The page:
How can the University of Plymouth strengthen our responses to future funding calls? This session will comprise of two-minute lightning talks on each of the Global Challenge areas, followed by in-depth roundtable discussions.

Roundtable discussions:

Rapporteur feedback (three minutes each)

15.30–16.30 | Coffee and networking

Who is this event for?
This event will be beneficial for academics with research that is currently, or has potential to be, applied to Global Challenges. If you'd like to broaden your horizons on research needs, hear the latest updates about current projects, and gain an understanding for how your own research can be shaped to benefit, this is the ideal event for you. The event is also open to the public who may wish to hear more about the international research that takes place across the University.

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Our speakers

Professor Laura Lee: Architect, FAIA, Hon FRAIA

International consultant, educator, speaker for integrated design practices, policies, programs as well as research practices and innovation.

Professor Laura Lee is a registered architect and Professor of Architecture most notably at Carnegie Mellon University where she served as Head of the School. 

She has also taught and consulted throughout North America and globally in Antwerp, Barcelona, Copenhagen, Dublin, Doha, Gdansk, Istanbul, Milan, Rome and Zurich.

Laura is an international voice for integrated design education, policy, practice as well as research and innovation between the academy, government, industry and the profession.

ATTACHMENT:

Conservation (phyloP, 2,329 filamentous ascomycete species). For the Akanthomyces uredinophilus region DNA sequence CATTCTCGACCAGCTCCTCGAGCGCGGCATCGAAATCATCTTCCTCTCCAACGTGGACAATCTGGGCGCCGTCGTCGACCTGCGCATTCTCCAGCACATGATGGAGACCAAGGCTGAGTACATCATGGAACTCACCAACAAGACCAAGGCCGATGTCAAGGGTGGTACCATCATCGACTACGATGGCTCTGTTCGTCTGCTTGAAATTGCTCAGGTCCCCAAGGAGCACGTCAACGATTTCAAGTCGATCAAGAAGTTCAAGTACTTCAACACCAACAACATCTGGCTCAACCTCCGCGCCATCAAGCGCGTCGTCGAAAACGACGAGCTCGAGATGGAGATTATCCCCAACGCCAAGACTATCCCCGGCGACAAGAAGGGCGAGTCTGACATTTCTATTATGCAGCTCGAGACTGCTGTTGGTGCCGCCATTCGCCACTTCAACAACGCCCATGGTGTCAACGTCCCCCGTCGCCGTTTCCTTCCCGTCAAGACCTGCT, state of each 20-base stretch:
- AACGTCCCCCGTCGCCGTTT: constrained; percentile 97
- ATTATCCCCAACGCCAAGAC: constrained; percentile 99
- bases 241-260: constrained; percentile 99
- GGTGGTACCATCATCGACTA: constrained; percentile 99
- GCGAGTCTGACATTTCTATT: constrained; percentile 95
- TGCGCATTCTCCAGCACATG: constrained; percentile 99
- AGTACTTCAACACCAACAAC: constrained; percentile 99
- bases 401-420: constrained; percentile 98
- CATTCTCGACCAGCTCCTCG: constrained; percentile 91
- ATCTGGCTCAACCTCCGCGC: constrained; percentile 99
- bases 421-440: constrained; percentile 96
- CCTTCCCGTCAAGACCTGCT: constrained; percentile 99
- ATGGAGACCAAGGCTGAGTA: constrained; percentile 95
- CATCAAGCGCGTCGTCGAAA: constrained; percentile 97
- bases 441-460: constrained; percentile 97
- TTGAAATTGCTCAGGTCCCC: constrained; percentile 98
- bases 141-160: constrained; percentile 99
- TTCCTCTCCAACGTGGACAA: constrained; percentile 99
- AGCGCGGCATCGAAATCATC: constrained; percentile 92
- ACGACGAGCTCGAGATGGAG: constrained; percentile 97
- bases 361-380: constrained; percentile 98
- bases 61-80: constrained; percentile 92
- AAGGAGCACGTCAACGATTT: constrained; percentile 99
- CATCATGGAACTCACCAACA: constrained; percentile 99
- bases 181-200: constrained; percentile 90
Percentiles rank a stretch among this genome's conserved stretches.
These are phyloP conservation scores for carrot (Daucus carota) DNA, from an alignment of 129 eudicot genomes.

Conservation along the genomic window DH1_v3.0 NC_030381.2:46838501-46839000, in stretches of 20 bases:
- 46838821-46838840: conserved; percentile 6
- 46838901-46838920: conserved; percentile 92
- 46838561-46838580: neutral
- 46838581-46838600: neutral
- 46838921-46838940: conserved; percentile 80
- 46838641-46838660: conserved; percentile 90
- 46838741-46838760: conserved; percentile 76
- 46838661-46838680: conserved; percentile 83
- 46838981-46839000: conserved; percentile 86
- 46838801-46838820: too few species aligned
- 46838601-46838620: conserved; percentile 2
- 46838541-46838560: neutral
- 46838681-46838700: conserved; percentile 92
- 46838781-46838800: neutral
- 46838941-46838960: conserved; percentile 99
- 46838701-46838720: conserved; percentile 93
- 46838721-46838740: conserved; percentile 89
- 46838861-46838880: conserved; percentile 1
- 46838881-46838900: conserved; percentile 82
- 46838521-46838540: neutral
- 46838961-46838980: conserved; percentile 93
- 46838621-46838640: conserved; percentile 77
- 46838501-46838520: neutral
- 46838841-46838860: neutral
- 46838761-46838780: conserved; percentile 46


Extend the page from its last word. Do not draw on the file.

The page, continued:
As an expert in service, strategy, systems design approaches to address complex challenges, Laura is a consultant to institutions and organisations in Europe and globally.


Two of her key recommendations were adopted: a Commission for Integrated Design, the first of its kind in Australia and an Integrated Design Strategy for the City of Adelaide as a design-led vision based on a model of Intelligent Investment for design, planning and development. 

Laura also serves as an accreditation chair and advisor to academic institutions, companies, governments and professional organisations. She is the recipient of several awards, grants and honours.

Dr John Rees

Director of Science for Earth Hazards, Observatories, British Geological Survey

John Rees is director of Earth Hazards and Observatories at the British Geological Survey (BGS) and Risk Research Champion for the UK Research Council. 

He is also co-lead of the GCRF challenge: Resilience to short-term environmental shocks and long-term environmental change.

John chairs the UK Collaborative for Development Sciences Disaster Research Group, the science and technology major group in the lead up to the Sendai framework. 

Previously he was the NERC natural hazard theme leader, and head of corporate policy and science coordination at the BGS, where he has been based for most of his career.

John has worked extensively on coastal and marine hazards, urban risks- largely in Africa, Latin America, and Asia, and bridging the science-policy gap.

Environmental science induction image of an iceberg. Courtesy of Shutterstock.

He was one of the co-recipients of the 2012 Lloyds Science of Risk prize.

John has been called upon to provide advice or evidence to the many UK and international scientific panels, Government Policy Reviews, and Select Committees.